Cool season cover crops and protective mulches also go in some of the beds that need a vacation from the hard work of producing foods or flowers for us to harvest.
On the spice front, ginger comes out and garlic goes in. Breadseed poppies and mustard seed are fall sown so they can germinate when ready in late winter. Licorice, horseradish, and chicory roots are harvested after a few light frosts sweeten up their flavor. Caraway and biennial fennel also get a late summer start and provide some leafy greens for most of fall until heavy killing frost comes. But don’t worry, they’ll grow again in spring!
My perennialized saffron already flowered. But this year, I also late planted some corms for fun to see how much leeway I have with the timing. The hard part with saffron isn’t getting the flowers, it’s giving them enough time and high quality soil access so they produce large corms for next year.
Experimentation is a critical part in the process of reinvention. So, I am constantly trying new things in the garden to see what’s possible.
Outdoor Living Room Reinvention
On the Epicurean lifestyle front, one of our first projects when we started our homestead was to transform a bit of barren space near the house into a lush, lovely, and practical outdoor living area.
We put in two patios, one for hanging out around the chimenea and one for the dining table. Matt built us a beautiful table from some leftover custom wood cuts that we got at a huge discount from a local mill. The wood was pine and not pressure treated. We sealed it. But we knew that it wouldn’t last forever outdoors.
Over the years it has been an amazing to hang out area and make pizza in the cob pizza oven Matt also made for us. The table was also large enough to seat 14 for the times when I felt inspired to plate up multicourse meals. I also did my farmers’ market packing and a lot of homesteading activities around that table.
Unfortunately, after several epic rain years, decay and insect damage finally took too much of a toll on the table. Without a safe space to sit and eat inviting us to stay for a while, the area lost a lot of its lure. We began favoring other areas of our gardens or the table and bar seating on our porch. But, recently we mustered the will to dismantle the old table and reclaim our living area.
Initially, we contemplated building a new table from local hardwood. To keep it from wearing so quickly we considered protecting it under a massive outdoor shelter. However that would have meant shading out our persimmons, elderberries, honeyberries, and other herbs and ornamentals in our mature edible landscape surrounding the outdoor living area.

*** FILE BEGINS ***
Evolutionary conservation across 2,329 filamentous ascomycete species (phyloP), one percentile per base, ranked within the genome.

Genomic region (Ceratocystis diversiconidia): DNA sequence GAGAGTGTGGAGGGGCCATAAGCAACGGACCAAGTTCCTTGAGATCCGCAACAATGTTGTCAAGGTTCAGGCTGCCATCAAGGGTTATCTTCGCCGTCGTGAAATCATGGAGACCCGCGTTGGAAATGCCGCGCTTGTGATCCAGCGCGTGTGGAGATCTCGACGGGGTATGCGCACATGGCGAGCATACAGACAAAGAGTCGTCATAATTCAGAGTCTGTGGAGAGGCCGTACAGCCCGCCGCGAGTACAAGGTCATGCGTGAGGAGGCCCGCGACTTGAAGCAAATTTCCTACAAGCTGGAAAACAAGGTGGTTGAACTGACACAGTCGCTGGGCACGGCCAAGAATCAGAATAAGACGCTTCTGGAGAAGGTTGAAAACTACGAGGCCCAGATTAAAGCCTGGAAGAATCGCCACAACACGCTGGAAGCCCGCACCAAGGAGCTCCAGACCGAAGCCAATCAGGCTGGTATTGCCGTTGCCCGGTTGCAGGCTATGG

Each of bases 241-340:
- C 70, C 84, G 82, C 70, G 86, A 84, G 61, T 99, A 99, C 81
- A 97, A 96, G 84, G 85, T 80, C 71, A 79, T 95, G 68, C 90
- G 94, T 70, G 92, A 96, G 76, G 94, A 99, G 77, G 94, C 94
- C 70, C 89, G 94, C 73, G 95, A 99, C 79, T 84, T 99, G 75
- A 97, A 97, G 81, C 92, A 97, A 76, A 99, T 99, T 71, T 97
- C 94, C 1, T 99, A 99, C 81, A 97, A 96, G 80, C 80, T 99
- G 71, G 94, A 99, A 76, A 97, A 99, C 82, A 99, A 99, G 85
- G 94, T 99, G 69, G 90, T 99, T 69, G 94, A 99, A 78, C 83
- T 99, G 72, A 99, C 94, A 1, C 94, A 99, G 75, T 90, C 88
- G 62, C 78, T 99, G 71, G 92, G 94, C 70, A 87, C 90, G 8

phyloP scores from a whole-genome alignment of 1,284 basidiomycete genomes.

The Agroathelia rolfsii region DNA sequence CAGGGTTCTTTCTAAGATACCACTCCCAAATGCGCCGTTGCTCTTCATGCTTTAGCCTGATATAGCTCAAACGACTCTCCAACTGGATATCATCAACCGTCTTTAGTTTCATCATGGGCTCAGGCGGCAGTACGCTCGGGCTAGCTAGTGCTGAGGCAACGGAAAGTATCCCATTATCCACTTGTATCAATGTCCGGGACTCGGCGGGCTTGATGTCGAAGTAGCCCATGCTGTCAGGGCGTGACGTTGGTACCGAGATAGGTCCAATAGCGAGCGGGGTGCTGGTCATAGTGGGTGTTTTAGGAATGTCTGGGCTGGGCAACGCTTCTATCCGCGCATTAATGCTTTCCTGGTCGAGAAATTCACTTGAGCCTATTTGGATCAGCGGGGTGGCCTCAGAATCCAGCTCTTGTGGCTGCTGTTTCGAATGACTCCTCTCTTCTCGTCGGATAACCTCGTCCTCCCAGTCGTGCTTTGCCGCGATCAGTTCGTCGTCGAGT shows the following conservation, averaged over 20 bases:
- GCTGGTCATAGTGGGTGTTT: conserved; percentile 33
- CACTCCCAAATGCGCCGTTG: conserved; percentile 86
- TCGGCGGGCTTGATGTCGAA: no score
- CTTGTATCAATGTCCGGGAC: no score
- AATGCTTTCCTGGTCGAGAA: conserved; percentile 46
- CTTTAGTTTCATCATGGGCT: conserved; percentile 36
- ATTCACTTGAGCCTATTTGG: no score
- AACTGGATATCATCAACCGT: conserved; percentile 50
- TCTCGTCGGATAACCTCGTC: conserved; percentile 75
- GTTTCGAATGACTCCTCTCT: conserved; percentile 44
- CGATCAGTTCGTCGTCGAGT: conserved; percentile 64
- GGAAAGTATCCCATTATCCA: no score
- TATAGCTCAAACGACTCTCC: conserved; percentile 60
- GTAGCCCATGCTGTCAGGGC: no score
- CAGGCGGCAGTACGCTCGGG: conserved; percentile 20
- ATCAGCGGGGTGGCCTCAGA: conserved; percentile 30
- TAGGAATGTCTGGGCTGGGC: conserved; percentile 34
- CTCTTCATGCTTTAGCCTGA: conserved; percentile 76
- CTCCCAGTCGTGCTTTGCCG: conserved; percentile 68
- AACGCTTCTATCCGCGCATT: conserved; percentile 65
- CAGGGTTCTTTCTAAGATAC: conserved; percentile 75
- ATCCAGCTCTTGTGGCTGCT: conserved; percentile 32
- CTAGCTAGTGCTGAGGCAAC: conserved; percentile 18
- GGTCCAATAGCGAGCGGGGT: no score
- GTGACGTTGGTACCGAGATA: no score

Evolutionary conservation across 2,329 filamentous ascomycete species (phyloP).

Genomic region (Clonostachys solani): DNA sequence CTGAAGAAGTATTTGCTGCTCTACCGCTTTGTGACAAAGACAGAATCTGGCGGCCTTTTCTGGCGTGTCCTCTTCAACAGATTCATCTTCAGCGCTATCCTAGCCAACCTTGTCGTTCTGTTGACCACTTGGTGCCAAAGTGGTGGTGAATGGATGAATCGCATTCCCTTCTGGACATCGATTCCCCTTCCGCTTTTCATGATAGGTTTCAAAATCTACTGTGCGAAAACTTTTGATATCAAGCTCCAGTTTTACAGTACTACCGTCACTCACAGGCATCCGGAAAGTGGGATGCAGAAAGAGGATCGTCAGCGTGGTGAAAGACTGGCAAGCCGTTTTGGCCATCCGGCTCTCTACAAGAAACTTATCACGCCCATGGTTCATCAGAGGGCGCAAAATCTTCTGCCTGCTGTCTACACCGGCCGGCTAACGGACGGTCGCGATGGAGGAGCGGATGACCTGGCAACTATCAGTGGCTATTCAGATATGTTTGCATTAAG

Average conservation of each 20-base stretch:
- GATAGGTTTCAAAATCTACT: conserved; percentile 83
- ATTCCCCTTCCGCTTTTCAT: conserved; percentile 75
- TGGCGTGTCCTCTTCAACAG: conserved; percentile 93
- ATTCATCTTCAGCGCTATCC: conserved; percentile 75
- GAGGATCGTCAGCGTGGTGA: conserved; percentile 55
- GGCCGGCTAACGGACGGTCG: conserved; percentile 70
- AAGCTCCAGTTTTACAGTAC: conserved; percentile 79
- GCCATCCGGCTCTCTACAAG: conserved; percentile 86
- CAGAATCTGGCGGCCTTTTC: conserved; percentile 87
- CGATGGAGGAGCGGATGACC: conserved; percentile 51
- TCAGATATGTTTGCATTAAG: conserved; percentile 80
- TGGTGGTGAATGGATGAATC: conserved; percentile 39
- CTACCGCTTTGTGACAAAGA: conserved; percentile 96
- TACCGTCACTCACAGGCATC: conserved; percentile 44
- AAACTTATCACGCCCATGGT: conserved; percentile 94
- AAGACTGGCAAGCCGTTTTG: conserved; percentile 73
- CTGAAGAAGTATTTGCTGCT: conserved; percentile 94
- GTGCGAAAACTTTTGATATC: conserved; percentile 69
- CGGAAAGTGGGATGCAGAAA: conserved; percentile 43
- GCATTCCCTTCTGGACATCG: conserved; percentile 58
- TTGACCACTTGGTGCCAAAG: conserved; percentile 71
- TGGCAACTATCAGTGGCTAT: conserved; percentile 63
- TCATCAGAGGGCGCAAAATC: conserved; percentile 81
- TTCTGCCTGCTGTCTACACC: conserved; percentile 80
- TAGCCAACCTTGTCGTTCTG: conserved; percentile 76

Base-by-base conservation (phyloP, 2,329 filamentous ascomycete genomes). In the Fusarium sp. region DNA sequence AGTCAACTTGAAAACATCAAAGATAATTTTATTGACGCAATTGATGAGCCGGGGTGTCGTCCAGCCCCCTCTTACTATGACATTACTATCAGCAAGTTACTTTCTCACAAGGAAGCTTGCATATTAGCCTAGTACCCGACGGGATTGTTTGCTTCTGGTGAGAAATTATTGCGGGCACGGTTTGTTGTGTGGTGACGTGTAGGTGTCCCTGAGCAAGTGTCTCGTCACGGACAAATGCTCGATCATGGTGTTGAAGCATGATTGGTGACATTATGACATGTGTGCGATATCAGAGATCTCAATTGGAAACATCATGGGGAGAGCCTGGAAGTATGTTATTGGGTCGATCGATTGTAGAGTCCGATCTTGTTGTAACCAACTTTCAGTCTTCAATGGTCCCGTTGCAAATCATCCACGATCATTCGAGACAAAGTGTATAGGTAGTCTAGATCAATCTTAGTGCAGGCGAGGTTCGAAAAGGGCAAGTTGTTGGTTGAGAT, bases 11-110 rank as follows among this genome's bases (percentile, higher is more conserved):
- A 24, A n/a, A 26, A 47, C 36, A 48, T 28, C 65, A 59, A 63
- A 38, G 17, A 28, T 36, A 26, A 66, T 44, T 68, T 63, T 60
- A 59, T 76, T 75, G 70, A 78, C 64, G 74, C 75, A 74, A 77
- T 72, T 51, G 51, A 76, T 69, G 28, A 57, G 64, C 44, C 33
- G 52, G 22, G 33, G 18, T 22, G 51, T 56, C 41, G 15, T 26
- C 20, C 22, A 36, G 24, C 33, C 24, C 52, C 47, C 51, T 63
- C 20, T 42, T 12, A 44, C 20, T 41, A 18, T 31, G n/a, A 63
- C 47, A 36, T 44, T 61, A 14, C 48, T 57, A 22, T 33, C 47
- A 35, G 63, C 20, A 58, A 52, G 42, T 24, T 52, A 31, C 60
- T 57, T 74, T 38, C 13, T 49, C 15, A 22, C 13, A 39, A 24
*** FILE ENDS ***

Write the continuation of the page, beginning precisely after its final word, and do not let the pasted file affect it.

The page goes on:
Ultimately, we decided to stick with the partial cover we already have and buy outdoor furniture with metal legs and more durable surfaces rather than build with local wood. We also did a little rearranging to create more seating and better flow around the area.
It was hard to say goodbye to Matt’s handmade table. But it’s also wonderful to have our outdoor dining area back in good form so we can fit our friends and family and put our pizza oven to good use again!
On a more personal note, with just one month to go before my 47th birthday, I’m most certainly a member of the “middle-aged” category. And like most people in this age bracket, I’m becoming increasingly aware that my lifestyle choices will impact my long-term future health.
So, I recently had a full physical, with every available test, to find out where I’m at and what I need to work on. Thanks, in large part, to our homesteading lifestyle, I’m in good health. I still have asthma. But it’s manageable with diet and lifestyle. However, I was also shocked to find out my LDL cholesterol was slightly above normal.
In response I had to reevaluate my daily three duck egg breakfasts and add a stick of butter to everything philosophy. I scaled back to one egg a day and using olive oil instead of butter, or skipping some of the fat. I’ve also been hiking 4 to 5 miles a day on our steep woodland trails.
The happy side benefit of these changes is that I feel more energetic and fit than I have in a while. In fact, I feel so kick a** that I let my niece and sister-in-law talk me into a corset (over a tank top) for a costume event. That’s me (in all black below) and them at Thirsty Souls recently.
Okay true confession… those kick a** pants and boots are things I’d wear on a normal weekend. I’m just more of a comfy shirt, than constricting corset kind of gal. But what was actually most amazing about that night was seeing Mount Airy (also known as Mayberry to tourists who come seeking a connection to a non-existent idyllic past) reinvent itself for a Latin/Halloween street festival.
Reinvention can be frightening at times. But, without constant reinvention, none of the things we often take for granted in our present life would be possible!